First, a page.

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The Geneva Bible is an English translation first published in 1560. It’s name is a reference to where the work of translating, compiling and commenting took place. The Bible was primarily a Protestant translation and the work took place in Geneva because at the time, Queen Mary I, whom was a Catholic, was persecuting the Reformers. There was an exile of these Puritans and Reformers to mainland Europe but most made their way to Geneva. The work of translating the Bible into English was a continuation of the work that had been done by William Tyndale but he was later burned at the stake for his “treason” and “heresy” against the Roman Catholic church. After his death in 1536, his work was taken up by Myles Coverdale, William Whittingham, Anthony Gilby, William Cole and several others. All with the help of John Calvin and Theodore Beza. The Geneva Bible was used by John Milton, William Shakespear, John Knox, John Donne, John Bunyan, author of Pilgrim’s Progress and Oliver Cromwell. This is the Bible the Pilgrim’s brought with them on the Mayflower and for much of the 16th and 17th, was the most popular English translation of the Bible. It was even more popular than the King James version for many years after it’s initial publication in 1611.

King James was not a fan of the Geneva Bible, as it was the first study Bible with marginal notes which were anti Catholic as well as not supporting the sovereignty of the monarchy. For this reason he sought to replace it. In fact it was the first Bible to use numbered chapter and verse, the first to have the notes in the margins written by the Reformers. It also used a modern Roman Typeface as opposed to the harder to read Black Type or Gothic typeface, which the later King James Version used. Another popular feature was it’s size. It was relatively compact when compared to other Bibles availabe at the time. It measured approximately 8 3/4″ x 5 1/2″, which is smaller than my ESV Deluxe Heirloom Edition by Crossway. Eventually, the King James Version or the Authorized Version took over in popularity and this great translation was almost forgotten, only availabe in recent years as an expensive facsimile edition beautifully bound in leather by L.L. Brown.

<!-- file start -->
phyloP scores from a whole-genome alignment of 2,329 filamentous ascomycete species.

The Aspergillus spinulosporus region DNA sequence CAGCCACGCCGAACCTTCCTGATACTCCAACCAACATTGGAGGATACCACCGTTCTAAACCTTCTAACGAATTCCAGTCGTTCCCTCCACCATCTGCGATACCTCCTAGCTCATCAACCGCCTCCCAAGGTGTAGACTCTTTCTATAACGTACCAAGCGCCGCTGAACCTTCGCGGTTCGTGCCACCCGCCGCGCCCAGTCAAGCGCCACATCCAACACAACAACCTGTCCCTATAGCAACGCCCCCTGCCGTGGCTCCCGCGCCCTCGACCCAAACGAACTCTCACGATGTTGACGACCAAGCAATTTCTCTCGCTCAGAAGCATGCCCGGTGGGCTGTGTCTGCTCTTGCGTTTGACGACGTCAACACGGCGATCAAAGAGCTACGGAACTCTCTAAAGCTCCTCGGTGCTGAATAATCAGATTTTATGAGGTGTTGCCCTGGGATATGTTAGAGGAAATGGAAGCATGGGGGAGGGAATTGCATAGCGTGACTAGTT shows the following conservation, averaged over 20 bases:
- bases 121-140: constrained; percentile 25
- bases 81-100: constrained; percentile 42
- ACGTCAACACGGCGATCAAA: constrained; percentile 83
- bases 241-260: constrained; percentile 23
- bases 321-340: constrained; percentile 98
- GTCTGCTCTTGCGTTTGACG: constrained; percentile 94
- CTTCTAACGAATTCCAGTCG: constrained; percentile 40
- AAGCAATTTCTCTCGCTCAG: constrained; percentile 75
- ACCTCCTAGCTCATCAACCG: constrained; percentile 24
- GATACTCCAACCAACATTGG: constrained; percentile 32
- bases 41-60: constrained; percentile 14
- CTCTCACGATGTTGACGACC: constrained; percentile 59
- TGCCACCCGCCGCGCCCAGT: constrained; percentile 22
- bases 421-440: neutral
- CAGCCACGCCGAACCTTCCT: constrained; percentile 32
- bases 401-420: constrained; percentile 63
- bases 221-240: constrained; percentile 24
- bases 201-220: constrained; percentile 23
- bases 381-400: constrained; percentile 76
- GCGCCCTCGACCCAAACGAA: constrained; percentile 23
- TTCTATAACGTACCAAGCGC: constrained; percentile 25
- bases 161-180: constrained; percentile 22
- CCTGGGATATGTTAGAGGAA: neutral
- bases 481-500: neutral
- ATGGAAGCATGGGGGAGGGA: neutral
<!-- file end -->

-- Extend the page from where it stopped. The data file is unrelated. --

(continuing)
Enter Tolle Lege. A small publisher that undertook the restoration of this wonderful translation. It is now available with modern type and with modern spelling of the 16th century English. Whereas the KJV has undergone several updates, leaving behind the original translation of 1611 the Geneva Bible is now availabe in all it’s original greatness. Tolle Lege makes four versions available and they are currently on their third or fourth printing. They have a hardback, leather bound and two special editions, one is a large Family Edition the other is a Calfskin Edition. The paper is thin but quite opaque with very little bleed through. The leather version is 6″ x 9 1/4″ x 1 1/4″. It is smyth sewn so it is a good candidate for rebinding in goatskin, more importanly, because it is sewn it lays flat. It has one ribbon marker and the pages are gilt. My only complaint is that some of the pages have lighter printing than others and there are few typos that will be rather hard to pick out but I am sure that have been taken care of with the more recent printings. This is something to overlook when you consider the historical value of this translation.

The best thing about this Bible is the translation. It is very similer to the King James, or rather the KJV is very similar to this one but it is all together different. Not necessarilly better, just different. In my opinion, it reads more modern than the KJV even though it is 51 years younger. There are certain colloquialisms that are not found in the KJV like the use of “breeches” in Gen 3:7 rather than “aprons” used in the KJV or the use of “buggerers” rather than “sodomites”. It does have a glossary of archaic words making the reading easier. By Gods good grace, this great translation of His word is available again.

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